If you ride mainly on dirt and so forth, the LM won’t give an advantage, but if you live on the rocks, I say suck it up, spend the 100 bucks and start cleaning stuff that used to buck you off repeatedly. No rim is gonna make you a better rider, but the LM can exploit the talent you do have.

To answer questions about the previously yellow “Flying Toucan,” that baby (Literider alum. frame) kept getting thrashed (and stilll does) through countless falls in SB. Every time the powdercoat got bashed off, I took to spray painting over the ding with one of three cans I had in my shed–red, blue and orange–hence the daffy color scheme it now sports. More like a parot these days.

JL

i already have one. it was $115.

i brought your thread back up just to ask if you had any differant thoughts after the “honey moon” expieriance. all sounds good so far.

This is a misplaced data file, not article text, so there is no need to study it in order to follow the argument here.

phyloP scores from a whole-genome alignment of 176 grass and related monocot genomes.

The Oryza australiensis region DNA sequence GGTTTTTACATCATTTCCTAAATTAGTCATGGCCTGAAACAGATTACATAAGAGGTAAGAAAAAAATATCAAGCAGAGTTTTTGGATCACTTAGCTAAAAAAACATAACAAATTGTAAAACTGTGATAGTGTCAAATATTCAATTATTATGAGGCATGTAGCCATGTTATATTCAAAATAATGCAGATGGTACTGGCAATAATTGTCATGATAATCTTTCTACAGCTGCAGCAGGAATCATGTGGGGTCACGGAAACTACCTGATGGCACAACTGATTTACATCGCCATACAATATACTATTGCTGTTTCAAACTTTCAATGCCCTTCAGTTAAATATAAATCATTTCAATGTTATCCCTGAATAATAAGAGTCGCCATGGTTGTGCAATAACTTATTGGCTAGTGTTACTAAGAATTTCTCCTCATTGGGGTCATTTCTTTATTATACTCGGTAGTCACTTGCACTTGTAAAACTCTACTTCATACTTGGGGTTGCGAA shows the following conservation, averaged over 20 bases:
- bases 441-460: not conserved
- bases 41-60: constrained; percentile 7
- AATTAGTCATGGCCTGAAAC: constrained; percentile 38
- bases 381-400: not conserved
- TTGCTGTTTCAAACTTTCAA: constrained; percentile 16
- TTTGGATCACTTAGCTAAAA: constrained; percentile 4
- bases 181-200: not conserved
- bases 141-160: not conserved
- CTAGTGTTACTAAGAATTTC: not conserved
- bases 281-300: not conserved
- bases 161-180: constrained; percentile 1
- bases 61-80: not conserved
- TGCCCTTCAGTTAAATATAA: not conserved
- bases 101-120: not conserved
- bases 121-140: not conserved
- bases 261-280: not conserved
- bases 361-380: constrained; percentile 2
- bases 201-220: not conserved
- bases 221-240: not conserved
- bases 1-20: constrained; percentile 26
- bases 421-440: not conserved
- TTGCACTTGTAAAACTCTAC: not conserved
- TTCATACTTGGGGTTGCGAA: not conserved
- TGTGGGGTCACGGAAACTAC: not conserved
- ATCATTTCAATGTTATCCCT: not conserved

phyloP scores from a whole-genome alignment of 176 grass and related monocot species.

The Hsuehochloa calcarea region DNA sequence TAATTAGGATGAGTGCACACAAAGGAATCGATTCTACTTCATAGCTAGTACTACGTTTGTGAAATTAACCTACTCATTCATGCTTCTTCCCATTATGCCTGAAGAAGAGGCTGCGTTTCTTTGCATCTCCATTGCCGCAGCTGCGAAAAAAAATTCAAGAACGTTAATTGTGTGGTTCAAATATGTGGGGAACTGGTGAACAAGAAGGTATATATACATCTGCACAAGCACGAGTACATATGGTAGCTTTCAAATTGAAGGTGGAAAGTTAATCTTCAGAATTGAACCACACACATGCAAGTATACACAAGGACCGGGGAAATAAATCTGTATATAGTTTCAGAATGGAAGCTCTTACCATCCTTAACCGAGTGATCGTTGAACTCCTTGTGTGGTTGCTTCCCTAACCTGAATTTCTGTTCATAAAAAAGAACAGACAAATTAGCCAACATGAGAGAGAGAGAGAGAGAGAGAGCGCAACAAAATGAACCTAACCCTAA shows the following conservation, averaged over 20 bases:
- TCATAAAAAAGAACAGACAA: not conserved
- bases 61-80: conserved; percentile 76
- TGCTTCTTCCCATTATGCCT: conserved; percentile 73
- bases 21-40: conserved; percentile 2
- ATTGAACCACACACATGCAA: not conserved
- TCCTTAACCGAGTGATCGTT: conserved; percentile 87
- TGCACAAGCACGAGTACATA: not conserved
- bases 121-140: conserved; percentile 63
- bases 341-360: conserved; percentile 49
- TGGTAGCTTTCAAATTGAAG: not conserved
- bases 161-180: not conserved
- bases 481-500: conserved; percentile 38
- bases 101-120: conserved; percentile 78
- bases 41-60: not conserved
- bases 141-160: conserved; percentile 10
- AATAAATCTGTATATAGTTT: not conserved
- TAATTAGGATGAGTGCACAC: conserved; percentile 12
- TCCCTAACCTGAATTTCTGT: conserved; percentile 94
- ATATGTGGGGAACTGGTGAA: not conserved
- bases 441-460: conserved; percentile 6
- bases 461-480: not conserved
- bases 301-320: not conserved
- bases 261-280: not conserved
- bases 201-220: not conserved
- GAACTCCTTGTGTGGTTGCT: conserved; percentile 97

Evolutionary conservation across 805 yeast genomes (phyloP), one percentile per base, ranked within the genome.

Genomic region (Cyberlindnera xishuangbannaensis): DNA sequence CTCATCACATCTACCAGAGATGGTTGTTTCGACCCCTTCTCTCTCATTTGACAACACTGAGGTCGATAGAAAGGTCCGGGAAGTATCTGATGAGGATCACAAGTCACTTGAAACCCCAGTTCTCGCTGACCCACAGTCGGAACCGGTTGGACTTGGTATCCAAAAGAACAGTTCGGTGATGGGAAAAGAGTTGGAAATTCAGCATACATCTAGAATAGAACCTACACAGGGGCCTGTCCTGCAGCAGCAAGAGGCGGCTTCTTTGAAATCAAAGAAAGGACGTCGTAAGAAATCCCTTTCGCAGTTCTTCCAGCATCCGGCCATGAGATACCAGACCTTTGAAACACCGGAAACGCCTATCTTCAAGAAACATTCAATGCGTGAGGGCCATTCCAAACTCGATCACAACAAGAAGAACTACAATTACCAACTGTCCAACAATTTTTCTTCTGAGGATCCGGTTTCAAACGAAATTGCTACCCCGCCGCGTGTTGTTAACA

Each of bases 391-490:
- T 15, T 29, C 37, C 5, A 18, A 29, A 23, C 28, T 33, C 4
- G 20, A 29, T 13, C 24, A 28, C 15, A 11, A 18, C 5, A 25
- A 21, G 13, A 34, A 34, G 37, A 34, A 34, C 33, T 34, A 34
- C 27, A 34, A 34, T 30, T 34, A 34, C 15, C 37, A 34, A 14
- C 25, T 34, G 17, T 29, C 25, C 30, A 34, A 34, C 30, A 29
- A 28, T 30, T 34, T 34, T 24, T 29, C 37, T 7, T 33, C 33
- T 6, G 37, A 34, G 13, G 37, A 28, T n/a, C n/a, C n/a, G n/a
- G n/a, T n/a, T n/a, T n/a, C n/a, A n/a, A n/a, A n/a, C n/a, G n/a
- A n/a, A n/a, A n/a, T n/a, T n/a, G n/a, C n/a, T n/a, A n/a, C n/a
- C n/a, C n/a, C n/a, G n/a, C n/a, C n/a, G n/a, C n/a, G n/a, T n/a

just get a reiforced alex32

I’ve had a Stockton 24" LM/Profile/Gazz wheel for a few weeks now, but unfortunately haven’t had much opportunity to ride it yet. The highs in Phoenix are still hitting above 100F.

I was able to get out of town the weekend before last for some riding, though. It feels very stable; aggressive downhill is an absolute blast. I’ll post a more detailed opinion after it cools down enough in town to ride local trails. I’ve only ridden it on virgin trails, so far–it will be much easier to tell how it compares to other wheels on trails I’ve ridden dozens of times.

sure. but this thread isnt about that…this thread is about the LM rim.

make a thread of your own about the delites of the Alex.

Why are you not banned yet? You never contribute to the threads you post in, and now you’re also getting offensive.

Thanks to vivalargo and co for your info on the LM24.